Creating the concept and setting the product strategy for the Cultural Gems app

The entire role of product management does not have a standard definition. It means different things at different companies. When working for the Cultural and Creative Cities Monitor I had an important organizational role - to set the strategy, roadmap, and feature definition for a new mobile web app.

The client's initial idea behind the mobile web app was to:

My role was to turn this idea into a working product: Develop the concept and product strategy, research and define the new product, design the wireframes, craft a compelling copy and plan the tactical execution from inception to go-to-market.

Product strategy and concept development

The strategy was focused on discovering the needs of the CCCM target audiences and finding product-market fit. The idea was refined to entail the design and development of a web-based cultural participatory activity; The app would use culture and creativity as strategic resources to facilitate interest in the European cultural legacy amongst socially active people aged between 15 and 40 years worldwide.

A themed tour on the European cultural legacy

The primary customer segment was defined: Socially active people aged between 15 and 40 years that work and live in Europe. This group enjoys social media and spends time with other people, especially outdoors. Socially active people have the potential to become either supporters or influencers and promoters of engaging activities and events. Strong influencers within this age group are women.

Based on their score, users progress through the app

The objectives were to:

Benefits, challenges and opportunities were outlined; One of the main challenges of the strategic management of the tool was related to the sustainable development and maintenance of "treasure hunt" resources. "Treasure hunts" in a city (i.e. an urban centre of at least 50,000 inhabitants1) would require the systematic process of researching local cultural and creative sectors, discovering and identifying cultural properties and creating activities (i.e. quizzes, riddles) to generate active participation of local users. To address this challenge, a crowdsourced approach was proposed to involve local and national authorities, including: Municipalities, Regional Authorities, Province and National Governments, Tourism Boards etc.

The Web App's marketing strategy would focus on establishing a vibrant community of priority audiences (i.e. culturally curious users, artists, museum curators, creators and professionals of the cultural and creative sectors) by seizing opportunities for reaching out to each user segment.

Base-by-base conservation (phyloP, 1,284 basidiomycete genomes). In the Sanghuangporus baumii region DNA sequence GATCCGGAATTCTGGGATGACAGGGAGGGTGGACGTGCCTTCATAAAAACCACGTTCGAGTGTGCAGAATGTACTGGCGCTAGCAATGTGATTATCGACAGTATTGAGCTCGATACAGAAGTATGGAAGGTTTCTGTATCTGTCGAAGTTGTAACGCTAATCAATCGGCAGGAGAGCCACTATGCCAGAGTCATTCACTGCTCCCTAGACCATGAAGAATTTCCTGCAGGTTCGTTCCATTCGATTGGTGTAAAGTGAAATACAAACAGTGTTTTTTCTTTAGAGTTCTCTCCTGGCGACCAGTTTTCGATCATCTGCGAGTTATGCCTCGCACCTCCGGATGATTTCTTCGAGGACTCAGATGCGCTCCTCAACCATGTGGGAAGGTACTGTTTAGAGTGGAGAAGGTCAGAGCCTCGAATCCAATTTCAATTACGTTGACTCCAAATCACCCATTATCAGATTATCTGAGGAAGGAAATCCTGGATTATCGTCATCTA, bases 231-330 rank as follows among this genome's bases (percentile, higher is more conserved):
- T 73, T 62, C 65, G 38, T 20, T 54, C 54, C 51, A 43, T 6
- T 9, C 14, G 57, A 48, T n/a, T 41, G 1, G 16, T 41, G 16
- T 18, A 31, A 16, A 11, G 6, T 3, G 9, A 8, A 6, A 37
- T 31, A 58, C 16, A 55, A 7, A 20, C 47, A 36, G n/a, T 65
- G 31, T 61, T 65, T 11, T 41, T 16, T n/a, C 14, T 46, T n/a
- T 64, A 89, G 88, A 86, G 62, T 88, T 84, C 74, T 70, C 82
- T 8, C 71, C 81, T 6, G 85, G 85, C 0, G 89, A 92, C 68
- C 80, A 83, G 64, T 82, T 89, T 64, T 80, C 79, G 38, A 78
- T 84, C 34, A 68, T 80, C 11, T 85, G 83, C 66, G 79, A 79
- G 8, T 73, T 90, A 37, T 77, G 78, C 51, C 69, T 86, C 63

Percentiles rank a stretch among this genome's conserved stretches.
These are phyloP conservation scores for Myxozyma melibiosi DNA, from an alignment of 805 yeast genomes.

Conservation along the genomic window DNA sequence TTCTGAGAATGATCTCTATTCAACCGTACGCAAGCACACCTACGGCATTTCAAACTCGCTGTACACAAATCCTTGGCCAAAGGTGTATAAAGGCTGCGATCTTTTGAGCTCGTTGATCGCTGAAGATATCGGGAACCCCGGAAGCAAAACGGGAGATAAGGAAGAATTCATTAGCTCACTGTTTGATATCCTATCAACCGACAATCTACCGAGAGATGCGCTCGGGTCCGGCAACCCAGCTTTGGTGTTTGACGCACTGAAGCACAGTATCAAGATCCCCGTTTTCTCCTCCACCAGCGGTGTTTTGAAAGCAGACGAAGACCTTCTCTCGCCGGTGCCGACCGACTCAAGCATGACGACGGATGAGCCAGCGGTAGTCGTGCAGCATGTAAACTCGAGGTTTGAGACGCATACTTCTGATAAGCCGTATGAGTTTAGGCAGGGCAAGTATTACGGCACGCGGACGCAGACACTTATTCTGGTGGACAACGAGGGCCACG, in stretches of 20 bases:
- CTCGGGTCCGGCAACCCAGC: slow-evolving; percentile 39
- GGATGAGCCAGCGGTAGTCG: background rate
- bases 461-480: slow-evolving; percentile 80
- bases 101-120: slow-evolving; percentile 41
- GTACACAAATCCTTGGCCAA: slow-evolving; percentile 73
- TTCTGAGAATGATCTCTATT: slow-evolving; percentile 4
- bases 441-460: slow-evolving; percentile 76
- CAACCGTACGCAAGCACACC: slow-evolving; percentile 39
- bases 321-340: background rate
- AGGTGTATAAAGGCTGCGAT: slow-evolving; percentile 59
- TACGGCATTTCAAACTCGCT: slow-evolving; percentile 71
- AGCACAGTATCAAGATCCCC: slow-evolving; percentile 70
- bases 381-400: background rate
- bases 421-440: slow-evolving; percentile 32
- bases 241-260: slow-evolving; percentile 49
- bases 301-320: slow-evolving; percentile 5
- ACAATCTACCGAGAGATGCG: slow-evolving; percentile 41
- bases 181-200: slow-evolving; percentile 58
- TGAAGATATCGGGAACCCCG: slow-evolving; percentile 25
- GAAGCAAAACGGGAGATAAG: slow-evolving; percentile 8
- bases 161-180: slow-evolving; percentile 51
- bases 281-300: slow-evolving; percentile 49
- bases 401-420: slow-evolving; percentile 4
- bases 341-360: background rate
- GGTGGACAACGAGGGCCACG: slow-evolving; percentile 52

From the idea to a product with real value

As the simple idea was conceptualized to a product with real value for users, the user stories were defined. The final product even had an engaging user classification system: Based on their score, signed-up users would be assigned different roles according to their progression through the Web App. The ability of individual signed-up users to access and work with content in different ways depended on the privileges they would acquire while using the app.

System administrators controlled the scope of privileges that could be assigned to users through roles. For instance, a client user role with limited privileges such as: view street map, view city profile, solve quizzes and earn points, would be assigned the role of a "vibrant explorer".

The User Profile

Every function was well-thought out and documented to a thorough report that explained all key activities from inception to go-to-market.

The final aim was to communicate the concept to the app stakeholders. Wireframes were used to unify and synthesize identified concepts, tasks and workflow elements and translate them into screen layouts and paradigms of what the app does and how it works.

A quiz screen

The temporary title of the application was "Vibrant cities". Eventually, the title changed to "Cultural gems". You may view the final product at: https://culturalgems.jrc.ec.europa.eu/

Acknowledgements

Many thanks to Eworx for giving me the opportunity to be a part of this project and my appreciation to my colleagues who went the extra mile to make this concept a reality.

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